|The view on arrival walking down from the Visitor Centre|
The cliffs and dunes provide a nationally important habitat for flowering plants and insects, many of which are at their northern limit in Britain. The reserve is one of the most important botanical sites on the northeast coast of Scotland, supporting over 300 plant species.
|The view once the sea haar had arrived|
The main target of the visit was to try and locate a very small population of Northern Brown Argus Butterflies that reside in the northernmost part of the reserve. The weather on arrival was decent enough with temperatures around 18C but just a half-hour in and the sea haar arrived reducing both visibility and unfortunately temperature, now just 13C.
In effect, the sea haar can actually be a bonus and in this case, it was a help rather than a hindrance. Nothing worse than chasing butterflies around in full sun trying for the money shot. If I could locate any today they certainly were not going far and in this case, it paid off with two specimens!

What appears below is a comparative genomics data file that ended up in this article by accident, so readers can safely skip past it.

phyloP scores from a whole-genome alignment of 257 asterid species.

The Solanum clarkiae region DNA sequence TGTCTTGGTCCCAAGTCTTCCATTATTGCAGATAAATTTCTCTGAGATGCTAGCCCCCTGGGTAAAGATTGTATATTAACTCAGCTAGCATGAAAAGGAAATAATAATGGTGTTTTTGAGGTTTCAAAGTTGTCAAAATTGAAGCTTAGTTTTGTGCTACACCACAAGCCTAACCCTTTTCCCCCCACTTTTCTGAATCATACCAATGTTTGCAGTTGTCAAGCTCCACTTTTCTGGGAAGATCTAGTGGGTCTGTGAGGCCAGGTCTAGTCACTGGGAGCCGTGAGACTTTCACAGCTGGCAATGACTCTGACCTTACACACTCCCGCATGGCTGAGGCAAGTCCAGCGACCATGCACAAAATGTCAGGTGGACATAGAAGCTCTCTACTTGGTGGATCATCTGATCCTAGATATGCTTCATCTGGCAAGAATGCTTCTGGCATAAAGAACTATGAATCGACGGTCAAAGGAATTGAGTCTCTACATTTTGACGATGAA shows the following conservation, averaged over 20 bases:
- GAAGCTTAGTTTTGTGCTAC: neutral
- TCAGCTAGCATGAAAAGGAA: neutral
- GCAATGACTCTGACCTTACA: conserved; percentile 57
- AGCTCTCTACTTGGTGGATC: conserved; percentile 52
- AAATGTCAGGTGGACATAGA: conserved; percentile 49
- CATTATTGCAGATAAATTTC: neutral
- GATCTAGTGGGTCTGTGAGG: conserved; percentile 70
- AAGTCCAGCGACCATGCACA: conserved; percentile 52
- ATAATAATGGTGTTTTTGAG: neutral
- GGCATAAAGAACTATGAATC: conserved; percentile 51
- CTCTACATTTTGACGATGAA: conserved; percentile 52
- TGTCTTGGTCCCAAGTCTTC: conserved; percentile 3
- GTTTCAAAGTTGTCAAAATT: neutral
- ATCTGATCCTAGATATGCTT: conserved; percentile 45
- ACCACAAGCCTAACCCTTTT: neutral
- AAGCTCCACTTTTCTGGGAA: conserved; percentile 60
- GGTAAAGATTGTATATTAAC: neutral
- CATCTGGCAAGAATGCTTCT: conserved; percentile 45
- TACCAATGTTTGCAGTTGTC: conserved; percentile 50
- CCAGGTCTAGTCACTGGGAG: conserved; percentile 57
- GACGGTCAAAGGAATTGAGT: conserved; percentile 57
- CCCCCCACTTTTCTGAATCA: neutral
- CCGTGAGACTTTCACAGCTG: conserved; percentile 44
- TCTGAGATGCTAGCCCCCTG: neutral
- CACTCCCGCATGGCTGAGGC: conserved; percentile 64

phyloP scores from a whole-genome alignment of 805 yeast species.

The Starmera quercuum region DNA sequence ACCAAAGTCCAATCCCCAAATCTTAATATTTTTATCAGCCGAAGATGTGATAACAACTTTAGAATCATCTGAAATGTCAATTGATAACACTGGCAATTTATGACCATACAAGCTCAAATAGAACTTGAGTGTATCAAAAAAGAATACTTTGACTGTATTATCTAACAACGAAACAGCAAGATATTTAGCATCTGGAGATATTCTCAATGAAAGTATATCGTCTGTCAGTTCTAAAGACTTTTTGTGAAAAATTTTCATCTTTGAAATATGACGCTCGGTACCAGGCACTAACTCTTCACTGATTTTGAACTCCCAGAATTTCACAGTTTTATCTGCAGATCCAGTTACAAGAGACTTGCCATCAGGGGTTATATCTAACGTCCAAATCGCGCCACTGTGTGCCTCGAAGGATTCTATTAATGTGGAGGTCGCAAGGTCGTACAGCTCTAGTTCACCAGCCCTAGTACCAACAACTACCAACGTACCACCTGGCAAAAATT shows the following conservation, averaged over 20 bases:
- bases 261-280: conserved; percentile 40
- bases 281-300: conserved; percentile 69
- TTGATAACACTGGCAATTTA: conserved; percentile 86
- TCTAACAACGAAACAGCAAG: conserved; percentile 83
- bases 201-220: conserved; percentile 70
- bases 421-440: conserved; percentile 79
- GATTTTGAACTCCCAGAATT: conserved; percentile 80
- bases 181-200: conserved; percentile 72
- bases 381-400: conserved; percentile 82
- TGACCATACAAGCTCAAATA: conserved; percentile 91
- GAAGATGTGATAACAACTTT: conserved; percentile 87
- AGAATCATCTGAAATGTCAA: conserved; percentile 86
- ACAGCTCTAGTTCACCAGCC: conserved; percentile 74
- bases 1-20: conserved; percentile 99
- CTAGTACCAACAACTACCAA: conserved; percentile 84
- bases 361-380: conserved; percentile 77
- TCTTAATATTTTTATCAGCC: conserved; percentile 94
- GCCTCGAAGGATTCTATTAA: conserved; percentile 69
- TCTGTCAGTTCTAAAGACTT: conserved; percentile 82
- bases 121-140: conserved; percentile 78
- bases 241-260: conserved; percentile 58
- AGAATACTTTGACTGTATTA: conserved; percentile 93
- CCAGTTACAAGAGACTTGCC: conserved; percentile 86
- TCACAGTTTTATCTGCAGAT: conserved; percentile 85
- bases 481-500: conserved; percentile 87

Having completed the initial task an enjoyable few hours spent locating lots of Small Heath, plus a few more year firsts with Ringlet, Common Blue and Meadow Brown. Frankly, with such a desperate spring continuing on into the early summer I was beginning to wonder if things would ever improve. I was aware that everything is a little later in appearance up here in Aberdeenshire, but it had become a concern!
|Juvenile Sedge Warbler ready for dinner.|
|Several parents and juvenile Stonechats were seen today|
Wonderful to just sit and have lunch watching the many nesting Fulmars on the cliffs above, the odd Peregrine causing a few eruptions. It was also good to see so many juvenile Stonechats and Sedge Warblers being ably attended to by the parents.
|Bloody Crane's Bill|
Finally a few additions to the wildflower database.